Online Privacy from a Different Angle

Lora Bentley
Slide Show

Check out highlights from Lora's poll of industry experts on the topic of online security.

I've read and written ad nauseum about privacy - particularly within the context of a social network.


But what if, instead of finding ways to protect customer information, a company wants to help customers be more aware of what they're sharing?


Bynamite is banking on the idea taking off.


The San Francisco-based startup's co-founders, Ginsu Yoon and Ian Wilkes, formerly business and engineering managers at Second Life, told The New York Times:

It's not about privacy protection but about giving users control over this valuable resource - their information.

And as Carnegie Mellon University's Alessandro Acquisti explained in the story, every search request, every Facebook post, is a transaction in personal information.


As such, the company offers to make those transactions more transparent -- through a Web browser plug in. The software monitors what e-commerce sites and social networks assume to know about a user, compiles that on a single Web page, and gives the user the chance to see how those companies see him or her. The user then has the opportunity to modify that picture - by deleting certain advertisers, or opting out of programs, perhaps.


The more control the user has, the more efficiently information flows between the user and the advertisers, which should benefit both in the long run. Bynamite's founders say they see a day when a user can get discounts or micropayments based on her interest profile.


The idea isn't exactly new to Carnegie Mellon's Acquisti, an associate professor of information technology and public policy. He and two colleagues presented a paper last year on the price of privacy. According to The New York Times, it is awaiting publication. In "What Is Privacy Worth?" Acquisti, Leslie John and George Loewenstein looked at the value individuals place on their private information. According to the abstract:

Individuals assign markedly different values to the privacy of their data depending on the order in which they consider different offers for that data, or whether they consider the amount of money they would accept to disclose otherwise private information, or the amount of money they would pay to protect otherwise public information.

If the valuation on privacy varies as much as Aquisti and his colleagues say it does, then no wonder Bynamite's premise sounds so good. What better way to maximize the benefit from personal information than by giving the user control? Otherwise, the advertisers are spending more money on ads that are targeted to the wrong people, and the users spend more time than they want deleting irrelevant, uninteresting offers.,

Add Comment      Leave a comment on this blog post
Jul 19, 2010 4:39 AM Jeff Yablon Jeff Yablon  says:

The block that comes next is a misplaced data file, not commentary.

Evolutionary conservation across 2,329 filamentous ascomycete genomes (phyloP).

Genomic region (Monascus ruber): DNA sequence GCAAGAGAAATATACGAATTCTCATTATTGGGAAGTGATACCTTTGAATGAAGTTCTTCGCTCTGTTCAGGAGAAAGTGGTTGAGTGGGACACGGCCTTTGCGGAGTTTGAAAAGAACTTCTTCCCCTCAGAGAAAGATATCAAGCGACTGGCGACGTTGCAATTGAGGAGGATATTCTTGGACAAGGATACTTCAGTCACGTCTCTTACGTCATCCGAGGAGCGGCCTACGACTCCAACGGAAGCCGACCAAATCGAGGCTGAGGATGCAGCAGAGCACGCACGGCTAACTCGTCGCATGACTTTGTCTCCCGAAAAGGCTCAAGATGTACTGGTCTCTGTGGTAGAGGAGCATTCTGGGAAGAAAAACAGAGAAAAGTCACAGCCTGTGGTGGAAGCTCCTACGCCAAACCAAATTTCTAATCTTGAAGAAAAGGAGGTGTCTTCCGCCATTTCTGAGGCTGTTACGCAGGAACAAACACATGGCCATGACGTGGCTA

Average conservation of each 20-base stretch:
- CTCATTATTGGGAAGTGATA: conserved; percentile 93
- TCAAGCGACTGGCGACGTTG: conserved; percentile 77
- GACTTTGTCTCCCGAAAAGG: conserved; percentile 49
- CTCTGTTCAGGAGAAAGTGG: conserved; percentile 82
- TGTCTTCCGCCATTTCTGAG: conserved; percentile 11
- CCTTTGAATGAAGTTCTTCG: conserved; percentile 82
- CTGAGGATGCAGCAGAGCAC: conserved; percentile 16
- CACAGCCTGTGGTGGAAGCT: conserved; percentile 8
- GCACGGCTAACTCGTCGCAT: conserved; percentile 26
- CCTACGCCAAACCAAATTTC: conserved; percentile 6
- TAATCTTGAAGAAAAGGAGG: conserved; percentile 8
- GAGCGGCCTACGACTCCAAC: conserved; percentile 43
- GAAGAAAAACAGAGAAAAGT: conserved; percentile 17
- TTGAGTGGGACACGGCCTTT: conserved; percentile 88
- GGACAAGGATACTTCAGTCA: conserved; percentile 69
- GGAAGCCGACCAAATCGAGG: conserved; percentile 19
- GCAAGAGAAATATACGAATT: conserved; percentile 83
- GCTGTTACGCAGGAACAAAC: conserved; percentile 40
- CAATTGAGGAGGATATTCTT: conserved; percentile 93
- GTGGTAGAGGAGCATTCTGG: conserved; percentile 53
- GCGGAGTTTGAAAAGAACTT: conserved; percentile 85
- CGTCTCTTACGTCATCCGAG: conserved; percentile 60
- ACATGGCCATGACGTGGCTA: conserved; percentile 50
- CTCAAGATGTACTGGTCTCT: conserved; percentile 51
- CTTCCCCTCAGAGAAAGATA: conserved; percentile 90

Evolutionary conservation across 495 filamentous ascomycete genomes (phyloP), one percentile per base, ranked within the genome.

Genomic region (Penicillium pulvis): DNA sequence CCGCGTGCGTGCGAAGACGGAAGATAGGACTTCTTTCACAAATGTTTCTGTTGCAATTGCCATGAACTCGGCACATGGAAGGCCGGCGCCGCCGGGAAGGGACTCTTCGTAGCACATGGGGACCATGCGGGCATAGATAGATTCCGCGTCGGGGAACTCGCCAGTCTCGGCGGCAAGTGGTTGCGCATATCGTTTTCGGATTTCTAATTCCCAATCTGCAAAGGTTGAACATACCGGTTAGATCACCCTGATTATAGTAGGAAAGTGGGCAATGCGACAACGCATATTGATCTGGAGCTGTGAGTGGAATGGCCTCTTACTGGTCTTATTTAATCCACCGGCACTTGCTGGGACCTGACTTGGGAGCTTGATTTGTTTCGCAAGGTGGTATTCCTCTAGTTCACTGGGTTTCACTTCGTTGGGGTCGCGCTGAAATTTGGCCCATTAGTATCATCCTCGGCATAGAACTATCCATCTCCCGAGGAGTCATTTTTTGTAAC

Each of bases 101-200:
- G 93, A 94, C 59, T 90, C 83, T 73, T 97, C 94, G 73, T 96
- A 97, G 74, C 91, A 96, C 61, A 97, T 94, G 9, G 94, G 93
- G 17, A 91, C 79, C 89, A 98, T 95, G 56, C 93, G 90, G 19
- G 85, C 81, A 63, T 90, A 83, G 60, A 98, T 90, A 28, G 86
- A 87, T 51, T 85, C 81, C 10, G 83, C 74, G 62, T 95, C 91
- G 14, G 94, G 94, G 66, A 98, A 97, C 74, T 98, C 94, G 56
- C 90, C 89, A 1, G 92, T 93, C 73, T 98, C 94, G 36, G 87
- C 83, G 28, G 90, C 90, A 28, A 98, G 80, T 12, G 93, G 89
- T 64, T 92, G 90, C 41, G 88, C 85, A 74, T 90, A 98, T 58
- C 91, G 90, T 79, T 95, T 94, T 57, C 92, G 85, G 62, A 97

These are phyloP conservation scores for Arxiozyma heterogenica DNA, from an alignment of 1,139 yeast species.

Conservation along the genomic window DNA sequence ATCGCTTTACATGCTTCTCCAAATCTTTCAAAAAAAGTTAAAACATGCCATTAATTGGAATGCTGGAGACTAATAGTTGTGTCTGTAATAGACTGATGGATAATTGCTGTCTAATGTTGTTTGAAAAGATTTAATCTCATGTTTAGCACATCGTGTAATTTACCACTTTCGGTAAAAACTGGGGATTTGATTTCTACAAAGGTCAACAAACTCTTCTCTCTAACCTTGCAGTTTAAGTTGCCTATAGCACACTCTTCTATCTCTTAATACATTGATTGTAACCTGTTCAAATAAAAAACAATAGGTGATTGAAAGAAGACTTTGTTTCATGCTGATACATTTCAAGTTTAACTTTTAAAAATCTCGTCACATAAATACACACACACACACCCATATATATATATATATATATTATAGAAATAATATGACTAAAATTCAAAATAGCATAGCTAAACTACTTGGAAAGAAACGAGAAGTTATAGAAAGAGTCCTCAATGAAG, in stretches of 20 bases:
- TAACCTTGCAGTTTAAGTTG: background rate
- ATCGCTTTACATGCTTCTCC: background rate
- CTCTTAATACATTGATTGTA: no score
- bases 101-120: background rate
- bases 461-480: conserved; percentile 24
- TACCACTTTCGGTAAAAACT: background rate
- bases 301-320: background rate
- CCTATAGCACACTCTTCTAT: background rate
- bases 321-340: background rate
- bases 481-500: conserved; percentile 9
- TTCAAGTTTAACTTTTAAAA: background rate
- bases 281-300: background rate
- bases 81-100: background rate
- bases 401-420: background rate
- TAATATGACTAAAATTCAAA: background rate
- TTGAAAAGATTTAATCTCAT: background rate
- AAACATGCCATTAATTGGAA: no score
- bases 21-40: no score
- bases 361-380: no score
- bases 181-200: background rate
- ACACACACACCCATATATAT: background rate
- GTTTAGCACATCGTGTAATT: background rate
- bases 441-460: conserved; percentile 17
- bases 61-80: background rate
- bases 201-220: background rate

Much as I would like that idea . . . or ANY idea to be right, here's the real deal:


I'm not doing a doom-and-gloom thing here. The fact is (yes, I used the word "fact"), security and privacy are now in the realm of quaint little outmoded terms.

It's all well and good to give people "control" through "transparency", but that's like saying that all the features in your software make it great. Nonsense. What makes a piece of software great is when people understand it without a lot of twisting to do so, and can find the features they want without a lot of (read: ANY) hunting.

A few of my musings on the subject, at least one of which Lora has cited:

Privacy. HA!

Jul 21, 2010 12:44 PM Woody ZeldaB Woody ZeldaB  says:

I'm with you: 'The more control the user has, the more efficiently information flows between the user and the advertisers, which should benefit both in the long run.' I agree with you, too, that Bynamite means well in attempting to protect our information from being used freely - but it may be limited as a third-party application.

Some other social-networking sites have thousands of third-party applications their users can install. Because it's impossible to police them all, however, users of these applications run the risk of inadvertently installing spyware, nuisance adware, viruses or other malicious programs. These applications pose serious risks when it comes to identifying theft or even predatory behavior because they typically ask their users to share personal information with strangers.

Wouldn't it be great, then, if one could communicate, chat and share files, photos and video with friends, family and colleagues without having to give up all that information in the first place?

When you join zeldaB, you have and maintain all your rights to privacy. You don't give up anything. No gathering and selling information about you to advertisers; no monitoring your every move; no mandated public profiles that reveal far too much information about you; no hidden terms and conditions specifying that, when you join their community, you're giving them the license to use any content that you post however they see fit.

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